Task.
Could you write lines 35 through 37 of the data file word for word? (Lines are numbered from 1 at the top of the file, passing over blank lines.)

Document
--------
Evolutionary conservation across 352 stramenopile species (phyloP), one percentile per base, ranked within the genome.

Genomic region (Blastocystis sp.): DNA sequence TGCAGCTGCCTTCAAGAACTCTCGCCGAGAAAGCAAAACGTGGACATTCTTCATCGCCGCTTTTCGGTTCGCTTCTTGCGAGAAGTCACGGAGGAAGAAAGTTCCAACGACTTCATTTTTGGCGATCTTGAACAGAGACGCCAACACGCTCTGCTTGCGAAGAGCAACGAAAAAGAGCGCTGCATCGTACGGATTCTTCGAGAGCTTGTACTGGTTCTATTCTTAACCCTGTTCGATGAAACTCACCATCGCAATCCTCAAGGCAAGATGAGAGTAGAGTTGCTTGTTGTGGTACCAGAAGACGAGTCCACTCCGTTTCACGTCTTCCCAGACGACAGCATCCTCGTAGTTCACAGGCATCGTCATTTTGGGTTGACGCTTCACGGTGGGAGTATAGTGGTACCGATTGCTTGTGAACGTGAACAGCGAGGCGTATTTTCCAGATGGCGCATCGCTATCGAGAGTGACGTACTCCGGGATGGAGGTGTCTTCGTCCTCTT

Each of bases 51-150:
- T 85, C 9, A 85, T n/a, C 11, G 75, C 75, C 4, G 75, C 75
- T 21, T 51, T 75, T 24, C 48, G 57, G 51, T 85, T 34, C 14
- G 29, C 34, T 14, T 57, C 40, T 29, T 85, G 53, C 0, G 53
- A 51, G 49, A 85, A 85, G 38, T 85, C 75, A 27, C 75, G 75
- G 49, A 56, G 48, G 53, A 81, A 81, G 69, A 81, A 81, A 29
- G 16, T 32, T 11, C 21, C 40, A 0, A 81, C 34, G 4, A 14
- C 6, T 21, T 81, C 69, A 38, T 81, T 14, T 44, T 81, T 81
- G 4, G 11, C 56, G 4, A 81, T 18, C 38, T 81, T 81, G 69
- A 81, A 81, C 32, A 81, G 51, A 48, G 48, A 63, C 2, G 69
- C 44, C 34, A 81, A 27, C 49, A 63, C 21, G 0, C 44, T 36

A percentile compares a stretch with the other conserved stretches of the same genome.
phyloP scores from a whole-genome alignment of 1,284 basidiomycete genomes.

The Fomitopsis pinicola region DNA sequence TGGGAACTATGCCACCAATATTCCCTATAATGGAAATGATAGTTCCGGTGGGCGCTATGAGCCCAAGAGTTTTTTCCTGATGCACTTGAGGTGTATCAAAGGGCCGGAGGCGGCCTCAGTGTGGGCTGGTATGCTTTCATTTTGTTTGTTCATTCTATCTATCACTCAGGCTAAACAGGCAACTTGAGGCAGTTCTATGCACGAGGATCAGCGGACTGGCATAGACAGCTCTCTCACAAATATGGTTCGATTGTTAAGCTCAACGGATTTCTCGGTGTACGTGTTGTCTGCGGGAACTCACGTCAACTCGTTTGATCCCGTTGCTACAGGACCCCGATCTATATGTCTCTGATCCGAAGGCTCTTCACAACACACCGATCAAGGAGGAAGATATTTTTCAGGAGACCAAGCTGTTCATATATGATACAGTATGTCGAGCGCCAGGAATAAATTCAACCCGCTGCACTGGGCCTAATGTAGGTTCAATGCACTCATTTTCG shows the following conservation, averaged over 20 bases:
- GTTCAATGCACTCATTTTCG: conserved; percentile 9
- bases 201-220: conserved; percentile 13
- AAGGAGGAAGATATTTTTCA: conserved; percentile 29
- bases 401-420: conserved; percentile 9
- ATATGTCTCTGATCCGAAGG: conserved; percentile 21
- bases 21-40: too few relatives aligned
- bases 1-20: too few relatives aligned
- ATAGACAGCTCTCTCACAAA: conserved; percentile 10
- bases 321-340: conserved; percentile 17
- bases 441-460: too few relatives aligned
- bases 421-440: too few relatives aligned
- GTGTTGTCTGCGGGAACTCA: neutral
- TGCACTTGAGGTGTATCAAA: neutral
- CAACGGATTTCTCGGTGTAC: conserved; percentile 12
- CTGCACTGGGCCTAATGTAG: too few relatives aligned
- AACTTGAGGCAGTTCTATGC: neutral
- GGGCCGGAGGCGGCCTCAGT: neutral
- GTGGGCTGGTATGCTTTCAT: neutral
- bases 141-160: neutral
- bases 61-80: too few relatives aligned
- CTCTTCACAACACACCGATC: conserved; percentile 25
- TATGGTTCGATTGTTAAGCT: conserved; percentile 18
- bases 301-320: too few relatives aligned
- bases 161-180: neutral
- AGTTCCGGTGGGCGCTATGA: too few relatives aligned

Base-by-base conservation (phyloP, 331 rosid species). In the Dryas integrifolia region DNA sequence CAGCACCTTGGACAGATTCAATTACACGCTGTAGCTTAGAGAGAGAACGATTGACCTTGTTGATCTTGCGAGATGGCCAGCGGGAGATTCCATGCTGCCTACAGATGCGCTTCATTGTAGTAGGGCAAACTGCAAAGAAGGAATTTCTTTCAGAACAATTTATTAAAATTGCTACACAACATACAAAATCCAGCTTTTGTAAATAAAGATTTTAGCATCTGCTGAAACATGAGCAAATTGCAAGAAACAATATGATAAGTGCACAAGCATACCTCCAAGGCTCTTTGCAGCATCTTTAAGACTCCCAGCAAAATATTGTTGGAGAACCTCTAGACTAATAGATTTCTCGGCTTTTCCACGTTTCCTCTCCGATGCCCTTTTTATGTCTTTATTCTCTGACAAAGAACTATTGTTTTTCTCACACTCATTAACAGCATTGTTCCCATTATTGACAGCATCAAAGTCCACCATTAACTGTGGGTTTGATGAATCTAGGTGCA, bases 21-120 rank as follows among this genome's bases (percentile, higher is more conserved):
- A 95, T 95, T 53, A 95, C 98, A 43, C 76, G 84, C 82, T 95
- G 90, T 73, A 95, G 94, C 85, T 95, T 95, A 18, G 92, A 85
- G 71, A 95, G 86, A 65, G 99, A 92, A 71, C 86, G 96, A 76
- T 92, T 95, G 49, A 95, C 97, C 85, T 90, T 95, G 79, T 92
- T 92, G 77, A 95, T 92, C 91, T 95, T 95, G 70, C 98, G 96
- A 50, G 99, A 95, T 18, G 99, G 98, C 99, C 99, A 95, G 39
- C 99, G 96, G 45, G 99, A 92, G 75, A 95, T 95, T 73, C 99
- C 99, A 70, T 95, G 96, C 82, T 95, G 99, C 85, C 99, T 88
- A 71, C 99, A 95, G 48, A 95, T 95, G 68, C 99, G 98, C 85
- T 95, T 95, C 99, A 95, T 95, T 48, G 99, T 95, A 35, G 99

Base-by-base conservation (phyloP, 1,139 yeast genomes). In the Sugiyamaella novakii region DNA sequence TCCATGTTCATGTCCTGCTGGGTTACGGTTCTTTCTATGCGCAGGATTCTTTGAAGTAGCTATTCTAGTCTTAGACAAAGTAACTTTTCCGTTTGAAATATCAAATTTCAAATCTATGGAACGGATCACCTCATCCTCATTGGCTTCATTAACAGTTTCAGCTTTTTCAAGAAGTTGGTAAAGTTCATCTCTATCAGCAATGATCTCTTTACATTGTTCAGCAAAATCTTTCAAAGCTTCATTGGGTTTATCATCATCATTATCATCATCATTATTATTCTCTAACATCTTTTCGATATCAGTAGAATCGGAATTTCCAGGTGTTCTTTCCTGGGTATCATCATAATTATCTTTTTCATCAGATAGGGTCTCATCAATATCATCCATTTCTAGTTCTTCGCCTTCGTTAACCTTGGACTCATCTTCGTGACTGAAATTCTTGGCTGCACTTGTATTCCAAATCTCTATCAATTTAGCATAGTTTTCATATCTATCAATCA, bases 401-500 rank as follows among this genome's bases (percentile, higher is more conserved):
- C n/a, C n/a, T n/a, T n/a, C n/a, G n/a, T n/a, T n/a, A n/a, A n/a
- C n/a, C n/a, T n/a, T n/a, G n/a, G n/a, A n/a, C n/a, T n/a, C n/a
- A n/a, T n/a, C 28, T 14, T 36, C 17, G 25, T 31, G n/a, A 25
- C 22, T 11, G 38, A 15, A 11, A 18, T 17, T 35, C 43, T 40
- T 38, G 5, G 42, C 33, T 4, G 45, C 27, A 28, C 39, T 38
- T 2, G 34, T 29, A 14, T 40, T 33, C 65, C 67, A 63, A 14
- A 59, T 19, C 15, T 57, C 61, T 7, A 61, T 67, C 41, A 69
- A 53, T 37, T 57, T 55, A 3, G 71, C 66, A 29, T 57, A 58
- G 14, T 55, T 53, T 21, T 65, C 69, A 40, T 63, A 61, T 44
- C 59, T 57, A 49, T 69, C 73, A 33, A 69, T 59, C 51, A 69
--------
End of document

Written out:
- bases 141-160: neutral
- bases 61-80: too few relatives aligned
- CTCTTCACAACACACCGATC: conserved; percentile 25